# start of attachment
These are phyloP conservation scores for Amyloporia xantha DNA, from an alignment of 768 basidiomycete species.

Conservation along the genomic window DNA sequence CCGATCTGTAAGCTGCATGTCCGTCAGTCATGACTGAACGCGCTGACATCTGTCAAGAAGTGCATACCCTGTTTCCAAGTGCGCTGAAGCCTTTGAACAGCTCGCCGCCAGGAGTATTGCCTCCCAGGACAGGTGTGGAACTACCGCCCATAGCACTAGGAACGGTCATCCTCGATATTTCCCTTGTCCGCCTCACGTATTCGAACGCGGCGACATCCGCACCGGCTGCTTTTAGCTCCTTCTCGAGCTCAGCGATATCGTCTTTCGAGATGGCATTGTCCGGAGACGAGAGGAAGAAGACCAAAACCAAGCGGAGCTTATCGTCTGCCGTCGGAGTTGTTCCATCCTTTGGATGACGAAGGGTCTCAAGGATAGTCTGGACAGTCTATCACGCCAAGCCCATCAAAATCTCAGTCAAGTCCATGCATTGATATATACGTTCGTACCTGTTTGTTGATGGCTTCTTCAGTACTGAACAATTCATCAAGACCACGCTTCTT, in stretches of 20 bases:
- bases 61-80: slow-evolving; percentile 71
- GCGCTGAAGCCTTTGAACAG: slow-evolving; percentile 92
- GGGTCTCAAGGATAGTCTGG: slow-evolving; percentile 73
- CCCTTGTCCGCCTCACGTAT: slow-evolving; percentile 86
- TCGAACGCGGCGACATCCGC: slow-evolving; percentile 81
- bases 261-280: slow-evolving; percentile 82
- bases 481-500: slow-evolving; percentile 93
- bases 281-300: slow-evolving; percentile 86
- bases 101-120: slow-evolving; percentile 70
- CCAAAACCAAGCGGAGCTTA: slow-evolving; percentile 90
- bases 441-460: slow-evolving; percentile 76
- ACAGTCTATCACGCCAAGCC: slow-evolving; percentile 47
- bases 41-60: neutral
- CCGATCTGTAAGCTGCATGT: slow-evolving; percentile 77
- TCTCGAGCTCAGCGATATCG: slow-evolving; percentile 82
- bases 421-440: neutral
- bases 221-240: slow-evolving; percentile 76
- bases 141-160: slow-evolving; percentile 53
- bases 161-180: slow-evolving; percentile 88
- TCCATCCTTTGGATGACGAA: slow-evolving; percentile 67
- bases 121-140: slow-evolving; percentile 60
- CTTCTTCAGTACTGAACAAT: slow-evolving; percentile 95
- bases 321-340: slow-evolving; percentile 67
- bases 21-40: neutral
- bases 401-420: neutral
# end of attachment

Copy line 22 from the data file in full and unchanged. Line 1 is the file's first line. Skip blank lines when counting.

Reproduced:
- TCCATCCTTTGGATGACGAA: slow-evolving; percentile 67